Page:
H. Elzayady, K. M. Badran and G. I. Salama, \\\"Sentiment Analysis on Twitter Data using Apache Spark Framework,\\\" 2018 13th International Conference on Computer Engineering and Systems (ICCES), 2018, pp. 171-176, doi: 10.1109/ICCES.2018.8639195.  J. Ranganathan, A. S. Irudayaraj and A. A. Tzacheva, \\\"Action Rules for Sentiment Analysis on Twitter Data Using Spark,\\\" 2017 IEEE International Conference on Data Mining Workshops (ICDMW), 2017, pp. 51-60, doi: 10.1109/ICDMW.2017.14.  Sentiment Analysis of Twitter Data: A Survey of Techniques(https://www.researchgate.net/publication/324531717\\\\_Sentiment\\\\_Analysis\\\\_Using\\\\_Hybrid\\\\_Method\\\\_of\\\\_Support\\\\_Vector\\\\_Machine\\\\_and\\\\_Decision\\\\_Tree)  R. Plutchick. “Emotions: A general psychoevolutionary theory.” In K.R. Scherer \\\\& P. Ekman (Eds) Approaches to emotion. Hillsdale, NJ; Lawrence Ealrbaum Associates, 1984  P. Basile, V. Basile, M. Nissim, N. Novielli, V. Patti.“Sentiment Analysis of Microblogging Data”. To appear in Encyclopedia of Social Network Analysis and Mining,Springer.  Baltas, Alexandros, Andreas Kanavos, and Athanasios K. Tsakalidis. \\\"An apache spark implementation for sentiment analysis on twitter data.\\\" International Workshop of Algorithmic Aspects of Cloud Computing. Springer, Cham, 2016.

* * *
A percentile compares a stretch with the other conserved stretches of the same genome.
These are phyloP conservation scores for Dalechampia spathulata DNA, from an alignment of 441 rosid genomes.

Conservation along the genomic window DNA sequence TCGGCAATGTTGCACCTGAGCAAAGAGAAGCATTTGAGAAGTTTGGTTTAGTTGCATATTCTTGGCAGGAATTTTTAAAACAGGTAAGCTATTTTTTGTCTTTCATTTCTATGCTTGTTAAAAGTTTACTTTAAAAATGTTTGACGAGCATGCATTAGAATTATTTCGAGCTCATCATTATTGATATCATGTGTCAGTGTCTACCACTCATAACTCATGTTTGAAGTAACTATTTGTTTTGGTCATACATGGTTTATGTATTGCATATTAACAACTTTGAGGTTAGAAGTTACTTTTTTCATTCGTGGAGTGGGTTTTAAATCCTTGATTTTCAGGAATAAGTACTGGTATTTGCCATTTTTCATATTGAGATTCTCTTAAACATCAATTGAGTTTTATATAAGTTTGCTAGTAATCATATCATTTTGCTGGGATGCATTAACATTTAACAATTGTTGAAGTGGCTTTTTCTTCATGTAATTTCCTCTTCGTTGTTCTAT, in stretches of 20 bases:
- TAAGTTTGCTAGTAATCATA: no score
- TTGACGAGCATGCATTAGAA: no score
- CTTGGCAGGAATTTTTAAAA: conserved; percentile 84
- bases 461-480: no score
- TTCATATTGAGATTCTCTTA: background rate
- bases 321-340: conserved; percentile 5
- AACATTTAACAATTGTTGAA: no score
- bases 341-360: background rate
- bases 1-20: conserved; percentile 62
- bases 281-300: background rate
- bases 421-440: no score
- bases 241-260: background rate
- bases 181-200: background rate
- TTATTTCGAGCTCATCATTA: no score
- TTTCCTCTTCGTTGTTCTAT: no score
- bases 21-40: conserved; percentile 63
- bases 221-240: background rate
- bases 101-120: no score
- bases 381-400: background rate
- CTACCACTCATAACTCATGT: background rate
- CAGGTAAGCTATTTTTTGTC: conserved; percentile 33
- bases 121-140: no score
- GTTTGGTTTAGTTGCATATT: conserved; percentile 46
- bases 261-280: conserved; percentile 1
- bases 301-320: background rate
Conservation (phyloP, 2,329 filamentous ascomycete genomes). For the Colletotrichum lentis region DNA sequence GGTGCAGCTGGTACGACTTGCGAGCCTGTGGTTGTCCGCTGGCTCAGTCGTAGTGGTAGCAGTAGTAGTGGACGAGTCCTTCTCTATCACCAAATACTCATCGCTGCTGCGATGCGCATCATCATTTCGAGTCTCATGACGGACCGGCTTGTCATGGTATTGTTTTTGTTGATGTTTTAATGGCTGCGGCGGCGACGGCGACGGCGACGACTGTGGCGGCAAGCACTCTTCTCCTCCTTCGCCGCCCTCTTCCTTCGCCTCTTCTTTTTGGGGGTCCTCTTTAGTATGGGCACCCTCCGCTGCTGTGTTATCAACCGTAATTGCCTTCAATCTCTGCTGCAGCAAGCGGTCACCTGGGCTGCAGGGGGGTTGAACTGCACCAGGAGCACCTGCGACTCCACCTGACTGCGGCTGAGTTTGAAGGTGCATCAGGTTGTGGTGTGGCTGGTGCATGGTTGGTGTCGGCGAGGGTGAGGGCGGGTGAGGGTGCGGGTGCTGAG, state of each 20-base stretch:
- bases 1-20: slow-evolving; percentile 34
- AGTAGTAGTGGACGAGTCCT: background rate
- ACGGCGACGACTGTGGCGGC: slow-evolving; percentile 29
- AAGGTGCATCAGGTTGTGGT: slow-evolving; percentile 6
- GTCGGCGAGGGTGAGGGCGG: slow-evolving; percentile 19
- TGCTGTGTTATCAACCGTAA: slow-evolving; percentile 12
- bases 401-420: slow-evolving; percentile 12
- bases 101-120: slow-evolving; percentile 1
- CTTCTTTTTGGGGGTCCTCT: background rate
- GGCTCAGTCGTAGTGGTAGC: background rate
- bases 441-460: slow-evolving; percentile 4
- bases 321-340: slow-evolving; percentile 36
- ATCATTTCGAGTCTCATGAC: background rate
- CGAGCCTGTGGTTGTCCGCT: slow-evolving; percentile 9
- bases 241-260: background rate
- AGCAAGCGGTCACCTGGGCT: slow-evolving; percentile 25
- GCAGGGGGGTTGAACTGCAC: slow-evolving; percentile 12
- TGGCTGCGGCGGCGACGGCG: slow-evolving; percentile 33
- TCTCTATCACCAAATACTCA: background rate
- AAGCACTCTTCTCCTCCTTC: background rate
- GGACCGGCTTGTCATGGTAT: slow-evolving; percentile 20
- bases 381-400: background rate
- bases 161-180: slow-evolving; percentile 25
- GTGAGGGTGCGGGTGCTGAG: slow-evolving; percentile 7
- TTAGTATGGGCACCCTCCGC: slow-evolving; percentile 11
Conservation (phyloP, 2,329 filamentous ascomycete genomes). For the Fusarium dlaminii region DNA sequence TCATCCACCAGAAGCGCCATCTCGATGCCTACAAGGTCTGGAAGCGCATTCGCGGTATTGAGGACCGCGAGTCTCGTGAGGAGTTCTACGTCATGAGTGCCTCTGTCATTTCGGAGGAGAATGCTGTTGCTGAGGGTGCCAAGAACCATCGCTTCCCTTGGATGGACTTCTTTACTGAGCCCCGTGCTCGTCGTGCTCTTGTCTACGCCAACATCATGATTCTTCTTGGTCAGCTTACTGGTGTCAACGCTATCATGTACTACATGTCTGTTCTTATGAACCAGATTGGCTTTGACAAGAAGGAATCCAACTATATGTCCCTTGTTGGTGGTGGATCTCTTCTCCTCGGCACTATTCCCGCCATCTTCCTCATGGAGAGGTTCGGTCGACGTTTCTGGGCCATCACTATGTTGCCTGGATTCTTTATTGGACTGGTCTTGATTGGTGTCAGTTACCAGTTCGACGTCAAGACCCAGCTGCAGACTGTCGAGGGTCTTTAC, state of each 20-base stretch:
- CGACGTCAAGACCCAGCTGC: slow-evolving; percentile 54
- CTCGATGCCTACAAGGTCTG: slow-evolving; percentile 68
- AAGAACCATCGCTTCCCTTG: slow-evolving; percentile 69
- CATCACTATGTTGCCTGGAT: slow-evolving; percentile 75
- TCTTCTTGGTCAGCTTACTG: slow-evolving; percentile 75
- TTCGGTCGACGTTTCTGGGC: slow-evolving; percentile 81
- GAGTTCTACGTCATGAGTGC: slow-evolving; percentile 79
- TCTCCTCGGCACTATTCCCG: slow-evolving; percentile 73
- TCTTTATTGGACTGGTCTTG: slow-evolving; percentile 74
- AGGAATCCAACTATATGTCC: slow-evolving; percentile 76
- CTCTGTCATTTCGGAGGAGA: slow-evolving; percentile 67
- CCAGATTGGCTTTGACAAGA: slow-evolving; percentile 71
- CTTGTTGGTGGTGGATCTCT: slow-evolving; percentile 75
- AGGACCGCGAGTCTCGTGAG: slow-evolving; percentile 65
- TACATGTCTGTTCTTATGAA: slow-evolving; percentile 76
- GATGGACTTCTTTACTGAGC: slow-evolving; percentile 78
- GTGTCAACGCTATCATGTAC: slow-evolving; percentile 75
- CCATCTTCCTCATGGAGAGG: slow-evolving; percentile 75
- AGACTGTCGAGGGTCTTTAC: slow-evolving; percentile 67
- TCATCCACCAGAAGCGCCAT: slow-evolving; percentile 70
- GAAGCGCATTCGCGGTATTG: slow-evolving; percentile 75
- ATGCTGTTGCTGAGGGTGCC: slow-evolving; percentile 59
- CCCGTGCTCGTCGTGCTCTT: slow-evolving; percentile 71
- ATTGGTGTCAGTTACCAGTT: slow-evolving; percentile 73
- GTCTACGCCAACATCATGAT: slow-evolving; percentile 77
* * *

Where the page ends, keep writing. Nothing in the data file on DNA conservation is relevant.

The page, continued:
Copyright © 2022 Isha Rane, Sagarika Sardesai, Rucha Tallur. This is an open access article distributed under the Creative Commons Attribution License, which permits unrestricted use, distribution, and reproduction in any medium, provided the original work is properly cited.